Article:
For almost the past decade my go-to tool for building a website has been WordPress. WordPress is an amazing platform for building websites with a diverse ecosystem of themes & plugins along with a vibrant community. A few months ago I started to experiment with Static Site Generators (SSGs). I really enjoyed working with them. I have since moved several of my personal and professional sites over to Hugo and plan on relying on them much more moving forward.

Challenges & Limitations with WordPress

While WordPress is great, there are definitely a lot of challenges and frustrations that I have with the platform.

Performance

Out of the box, WordPress is not very performant. Every single page is completely dynamic requiring a server to run PHP, make dozens of queries to a database, generate HTML, then send it back to the visitor. As you add more complexities to your site (plugins and other dynamic features) it will slow down your performance, especially when there are multiple visitors on your site.

Of course the logical solution to this is caching. There are several great caching plugins with varying levels of complexity to set up, but they all measurably help performance.Caching in a nutshell will save previously ran dynamic queries for a period of time so they don’t need to be ran on every page load. This performance boost, however, comes at a tradeoff; your site is no longer dynamic.

Latency

The other performance issue is that your site is limited by the geographic proximity to the server. When i’m on my computer here in Philadelphia and I go to load a site that is hosted in Texas (a popular location for datacenters) that information has to travel over a thousand miles to go from the server to my computer. While most of the network backbone is on fiber optic (and thus travels at the speed of light) there are network hops that occur that can add a delay to your request. This is known as latency. While it may only be a few hundred milliseconds across the United States, what if the visitor is in Autrailia or in a developing country that doesn’t have an advanced network infrastructure?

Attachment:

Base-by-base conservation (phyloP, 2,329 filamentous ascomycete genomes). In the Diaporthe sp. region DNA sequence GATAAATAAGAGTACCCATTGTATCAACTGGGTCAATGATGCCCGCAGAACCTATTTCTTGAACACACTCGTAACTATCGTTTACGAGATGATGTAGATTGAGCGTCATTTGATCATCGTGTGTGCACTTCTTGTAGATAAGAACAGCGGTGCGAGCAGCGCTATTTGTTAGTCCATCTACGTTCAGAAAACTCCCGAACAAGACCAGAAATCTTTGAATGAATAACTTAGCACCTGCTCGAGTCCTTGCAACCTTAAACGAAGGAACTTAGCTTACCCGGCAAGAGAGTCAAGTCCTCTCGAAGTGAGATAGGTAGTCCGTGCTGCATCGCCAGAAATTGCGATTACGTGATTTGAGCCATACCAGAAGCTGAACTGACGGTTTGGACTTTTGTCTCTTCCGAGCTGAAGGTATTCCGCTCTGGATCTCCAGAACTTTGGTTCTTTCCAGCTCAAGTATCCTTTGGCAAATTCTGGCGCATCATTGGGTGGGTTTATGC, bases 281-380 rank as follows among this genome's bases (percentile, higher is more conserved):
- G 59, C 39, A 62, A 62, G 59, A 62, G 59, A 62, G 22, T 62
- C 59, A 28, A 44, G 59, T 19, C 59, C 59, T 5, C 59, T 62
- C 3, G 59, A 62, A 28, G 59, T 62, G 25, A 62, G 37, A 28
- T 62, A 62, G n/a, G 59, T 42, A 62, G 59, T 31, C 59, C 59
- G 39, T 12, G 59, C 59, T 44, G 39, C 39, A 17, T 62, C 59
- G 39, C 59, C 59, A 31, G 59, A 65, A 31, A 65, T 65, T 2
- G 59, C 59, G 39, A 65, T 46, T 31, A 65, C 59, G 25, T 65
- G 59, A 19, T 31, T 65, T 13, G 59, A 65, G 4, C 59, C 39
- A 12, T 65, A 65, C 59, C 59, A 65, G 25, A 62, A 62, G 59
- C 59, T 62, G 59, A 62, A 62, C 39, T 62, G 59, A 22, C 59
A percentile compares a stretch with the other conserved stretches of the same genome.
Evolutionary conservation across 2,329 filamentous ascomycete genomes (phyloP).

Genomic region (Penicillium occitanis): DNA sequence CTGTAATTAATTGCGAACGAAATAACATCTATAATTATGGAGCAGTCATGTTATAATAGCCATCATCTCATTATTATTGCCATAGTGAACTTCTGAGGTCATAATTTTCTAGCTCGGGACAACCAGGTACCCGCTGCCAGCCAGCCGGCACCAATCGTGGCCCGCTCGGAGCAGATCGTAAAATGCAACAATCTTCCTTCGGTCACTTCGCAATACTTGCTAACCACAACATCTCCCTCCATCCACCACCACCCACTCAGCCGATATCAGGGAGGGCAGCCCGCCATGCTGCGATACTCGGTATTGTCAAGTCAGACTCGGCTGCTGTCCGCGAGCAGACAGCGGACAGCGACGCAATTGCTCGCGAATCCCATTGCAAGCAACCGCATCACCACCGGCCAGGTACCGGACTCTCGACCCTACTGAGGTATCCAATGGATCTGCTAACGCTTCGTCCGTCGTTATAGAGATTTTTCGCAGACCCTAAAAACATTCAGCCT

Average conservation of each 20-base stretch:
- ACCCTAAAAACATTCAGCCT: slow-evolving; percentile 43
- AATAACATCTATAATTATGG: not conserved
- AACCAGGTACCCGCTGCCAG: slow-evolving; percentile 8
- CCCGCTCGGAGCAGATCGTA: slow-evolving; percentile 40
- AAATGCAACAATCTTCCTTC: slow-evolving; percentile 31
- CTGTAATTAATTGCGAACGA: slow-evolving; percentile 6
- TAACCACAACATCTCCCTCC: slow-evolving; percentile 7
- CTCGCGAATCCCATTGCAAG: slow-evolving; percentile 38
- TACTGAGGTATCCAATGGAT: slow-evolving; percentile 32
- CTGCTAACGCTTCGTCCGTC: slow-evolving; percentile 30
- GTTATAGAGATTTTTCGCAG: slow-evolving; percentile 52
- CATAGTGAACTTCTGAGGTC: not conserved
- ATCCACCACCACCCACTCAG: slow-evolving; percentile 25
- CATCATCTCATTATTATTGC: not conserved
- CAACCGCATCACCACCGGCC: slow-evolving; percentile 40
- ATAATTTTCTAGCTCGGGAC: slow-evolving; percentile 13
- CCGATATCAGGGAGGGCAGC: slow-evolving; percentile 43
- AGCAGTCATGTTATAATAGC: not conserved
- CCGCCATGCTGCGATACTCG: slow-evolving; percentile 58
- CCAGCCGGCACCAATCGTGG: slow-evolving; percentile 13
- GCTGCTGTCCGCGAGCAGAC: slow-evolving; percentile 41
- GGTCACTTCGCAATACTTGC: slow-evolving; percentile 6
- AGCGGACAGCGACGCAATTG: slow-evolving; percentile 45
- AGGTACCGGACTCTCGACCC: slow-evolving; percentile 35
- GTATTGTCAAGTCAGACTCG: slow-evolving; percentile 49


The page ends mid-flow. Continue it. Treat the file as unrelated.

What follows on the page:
There is no real solution to dealing with latency in WordPress. The best thing that can be done is to implement a Content Delivery Network (CDN) to serve your static assets. By static assets I mean things like CSS, JavaScript and images. With a CDN, your static assets are distributed to a global network of servers. When a visitor requests a static asset, the image is sent to them from the server that is geographically closest to them which can have a significant reduction in latency. The problem is that you cannot add the initally generated HTML from WordPress to a CDN, so that initial request will always be the bottleneck.

Updates & Security

WordPress is constantly getting updates for both new features and to plug security vulnerabilities. Realisitcally this means that you should be updating your site at least weekly. If there is a security vulnerability it is your responsibility to know that it exists and that there is a patch available to fix it. WordPress does have support for things like auto-updating minor releases, which helps, but it isn’t the answer to all the issues. What if this update breaks the site?